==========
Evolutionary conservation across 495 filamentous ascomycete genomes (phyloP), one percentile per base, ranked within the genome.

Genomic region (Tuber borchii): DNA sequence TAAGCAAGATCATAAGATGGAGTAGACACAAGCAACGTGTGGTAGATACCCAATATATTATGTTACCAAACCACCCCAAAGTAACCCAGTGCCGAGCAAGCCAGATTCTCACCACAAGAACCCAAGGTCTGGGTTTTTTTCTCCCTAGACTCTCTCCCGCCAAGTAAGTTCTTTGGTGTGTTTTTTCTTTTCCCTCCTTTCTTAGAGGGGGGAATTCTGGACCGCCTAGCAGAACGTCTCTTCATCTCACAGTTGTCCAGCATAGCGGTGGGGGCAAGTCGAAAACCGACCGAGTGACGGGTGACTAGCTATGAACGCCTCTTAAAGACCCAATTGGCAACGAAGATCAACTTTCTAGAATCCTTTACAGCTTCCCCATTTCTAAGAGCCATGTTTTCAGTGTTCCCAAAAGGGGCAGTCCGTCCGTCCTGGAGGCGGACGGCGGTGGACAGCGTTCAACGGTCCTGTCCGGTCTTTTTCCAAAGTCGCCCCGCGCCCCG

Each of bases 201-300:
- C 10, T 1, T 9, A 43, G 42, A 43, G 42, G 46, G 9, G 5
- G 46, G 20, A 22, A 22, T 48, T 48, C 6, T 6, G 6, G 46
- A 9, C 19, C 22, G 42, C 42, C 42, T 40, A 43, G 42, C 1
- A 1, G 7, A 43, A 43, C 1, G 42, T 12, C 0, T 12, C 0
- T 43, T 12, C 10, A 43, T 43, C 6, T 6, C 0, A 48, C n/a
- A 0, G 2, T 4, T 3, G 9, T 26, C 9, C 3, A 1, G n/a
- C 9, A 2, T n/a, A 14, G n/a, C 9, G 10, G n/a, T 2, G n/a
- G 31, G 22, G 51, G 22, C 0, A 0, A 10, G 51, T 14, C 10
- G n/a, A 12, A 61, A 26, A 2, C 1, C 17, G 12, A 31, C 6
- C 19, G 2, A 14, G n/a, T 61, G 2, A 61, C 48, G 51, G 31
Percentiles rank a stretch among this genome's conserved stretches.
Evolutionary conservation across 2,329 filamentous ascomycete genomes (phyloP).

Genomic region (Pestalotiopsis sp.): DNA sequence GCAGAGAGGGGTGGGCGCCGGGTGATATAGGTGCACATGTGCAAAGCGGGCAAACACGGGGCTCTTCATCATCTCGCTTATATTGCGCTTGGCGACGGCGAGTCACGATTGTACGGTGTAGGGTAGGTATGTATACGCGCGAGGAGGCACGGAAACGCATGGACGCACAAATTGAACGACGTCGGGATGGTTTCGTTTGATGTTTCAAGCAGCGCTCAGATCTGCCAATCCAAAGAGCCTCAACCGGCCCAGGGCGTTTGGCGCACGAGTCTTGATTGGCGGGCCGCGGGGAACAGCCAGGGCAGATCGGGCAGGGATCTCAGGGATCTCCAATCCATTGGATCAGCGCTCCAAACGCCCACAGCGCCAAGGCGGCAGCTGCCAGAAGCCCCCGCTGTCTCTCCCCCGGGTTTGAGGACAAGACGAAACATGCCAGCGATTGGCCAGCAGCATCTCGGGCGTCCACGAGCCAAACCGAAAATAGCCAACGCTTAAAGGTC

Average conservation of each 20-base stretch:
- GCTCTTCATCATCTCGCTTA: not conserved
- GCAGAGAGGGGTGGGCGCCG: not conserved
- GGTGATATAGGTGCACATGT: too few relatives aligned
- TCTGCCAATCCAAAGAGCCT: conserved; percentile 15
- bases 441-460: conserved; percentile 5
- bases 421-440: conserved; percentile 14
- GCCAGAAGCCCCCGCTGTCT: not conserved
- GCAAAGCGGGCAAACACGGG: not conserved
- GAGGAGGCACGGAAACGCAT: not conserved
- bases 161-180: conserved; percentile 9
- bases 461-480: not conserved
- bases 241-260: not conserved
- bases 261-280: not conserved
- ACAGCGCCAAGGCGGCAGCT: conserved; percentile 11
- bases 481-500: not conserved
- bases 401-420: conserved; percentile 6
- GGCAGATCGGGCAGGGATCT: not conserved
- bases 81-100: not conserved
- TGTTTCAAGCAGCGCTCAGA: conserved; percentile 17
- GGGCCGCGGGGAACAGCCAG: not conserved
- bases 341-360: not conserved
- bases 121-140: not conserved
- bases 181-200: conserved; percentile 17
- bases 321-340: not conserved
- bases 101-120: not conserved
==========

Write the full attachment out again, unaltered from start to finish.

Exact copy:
Evolutionary conservation across 495 filamentous ascomycete genomes (phyloP), one percentile per base, ranked within the genome.

Genomic region (Tuber borchii): DNA sequence TAAGCAAGATCATAAGATGGAGTAGACACAAGCAACGTGTGGTAGATACCCAATATATTATGTTACCAAACCACCCCAAAGTAACCCAGTGCCGAGCAAGCCAGATTCTCACCACAAGAACCCAAGGTCTGGGTTTTTTTCTCCCTAGACTCTCTCCCGCCAAGTAAGTTCTTTGGTGTGTTTTTTCTTTTCCCTCCTTTCTTAGAGGGGGGAATTCTGGACCGCCTAGCAGAACGTCTCTTCATCTCACAGTTGTCCAGCATAGCGGTGGGGGCAAGTCGAAAACCGACCGAGTGACGGGTGACTAGCTATGAACGCCTCTTAAAGACCCAATTGGCAACGAAGATCAACTTTCTAGAATCCTTTACAGCTTCCCCATTTCTAAGAGCCATGTTTTCAGTGTTCCCAAAAGGGGCAGTCCGTCCGTCCTGGAGGCGGACGGCGGTGGACAGCGTTCAACGGTCCTGTCCGGTCTTTTTCCAAAGTCGCCCCGCGCCCCG

Each of bases 201-300:
- C 10, T 1, T 9, A 43, G 42, A 43, G 42, G 46, G 9, G 5
- G 46, G 20, A 22, A 22, T 48, T 48, C 6, T 6, G 6, G 46
- A 9, C 19, C 22, G 42, C 42, C 42, T 40, A 43, G 42, C 1
- A 1, G 7, A 43, A 43, C 1, G 42, T 12, C 0, T 12, C 0
- T 43, T 12, C 10, A 43, T 43, C 6, T 6, C 0, A 48, C n/a
- A 0, G 2, T 4, T 3, G 9, T 26, C 9, C 3, A 1, G n/a
- C 9, A 2, T n/a, A 14, G n/a, C 9, G 10, G n/a, T 2, G n/a
- G 31, G 22, G 51, G 22, C 0, A 0, A 10, G 51, T 14, C 10
- G n/a, A 12, A 61, A 26, A 2, C 1, C 17, G 12, A 31, C 6
- C 19, G 2, A 14, G n/a, T 61, G 2, A 61, C 48, G 51, G 31
Percentiles rank a stretch among this genome's conserved stretches.
Evolutionary conservation across 2,329 filamentous ascomycete genomes (phyloP).

Genomic region (Pestalotiopsis sp.): DNA sequence GCAGAGAGGGGTGGGCGCCGGGTGATATAGGTGCACATGTGCAAAGCGGGCAAACACGGGGCTCTTCATCATCTCGCTTATATTGCGCTTGGCGACGGCGAGTCACGATTGTACGGTGTAGGGTAGGTATGTATACGCGCGAGGAGGCACGGAAACGCATGGACGCACAAATTGAACGACGTCGGGATGGTTTCGTTTGATGTTTCAAGCAGCGCTCAGATCTGCCAATCCAAAGAGCCTCAACCGGCCCAGGGCGTTTGGCGCACGAGTCTTGATTGGCGGGCCGCGGGGAACAGCCAGGGCAGATCGGGCAGGGATCTCAGGGATCTCCAATCCATTGGATCAGCGCTCCAAACGCCCACAGCGCCAAGGCGGCAGCTGCCAGAAGCCCCCGCTGTCTCTCCCCCGGGTTTGAGGACAAGACGAAACATGCCAGCGATTGGCCAGCAGCATCTCGGGCGTCCACGAGCCAAACCGAAAATAGCCAACGCTTAAAGGTC

Average conservation of each 20-base stretch:
- GCTCTTCATCATCTCGCTTA: not conserved
- GCAGAGAGGGGTGGGCGCCG: not conserved
- GGTGATATAGGTGCACATGT: too few relatives aligned
- TCTGCCAATCCAAAGAGCCT: conserved; percentile 15
- bases 441-460: conserved; percentile 5
- bases 421-440: conserved; percentile 14
- GCCAGAAGCCCCCGCTGTCT: not conserved
- GCAAAGCGGGCAAACACGGG: not conserved
- GAGGAGGCACGGAAACGCAT: not conserved
- bases 161-180: conserved; percentile 9
- bases 461-480: not conserved
- bases 241-260: not conserved
- bases 261-280: not conserved
- ACAGCGCCAAGGCGGCAGCT: conserved; percentile 11
- bases 481-500: not conserved
- bases 401-420: conserved; percentile 6
- GGCAGATCGGGCAGGGATCT: not conserved
- bases 81-100: not conserved
- TGTTTCAAGCAGCGCTCAGA: conserved; percentile 17
- GGGCCGCGGGGAACAGCCAG: not conserved
- bases 341-360: not conserved
- bases 121-140: not conserved
- bases 181-200: conserved; percentile 17
- bases 321-340: not conserved
- bases 101-120: not conserved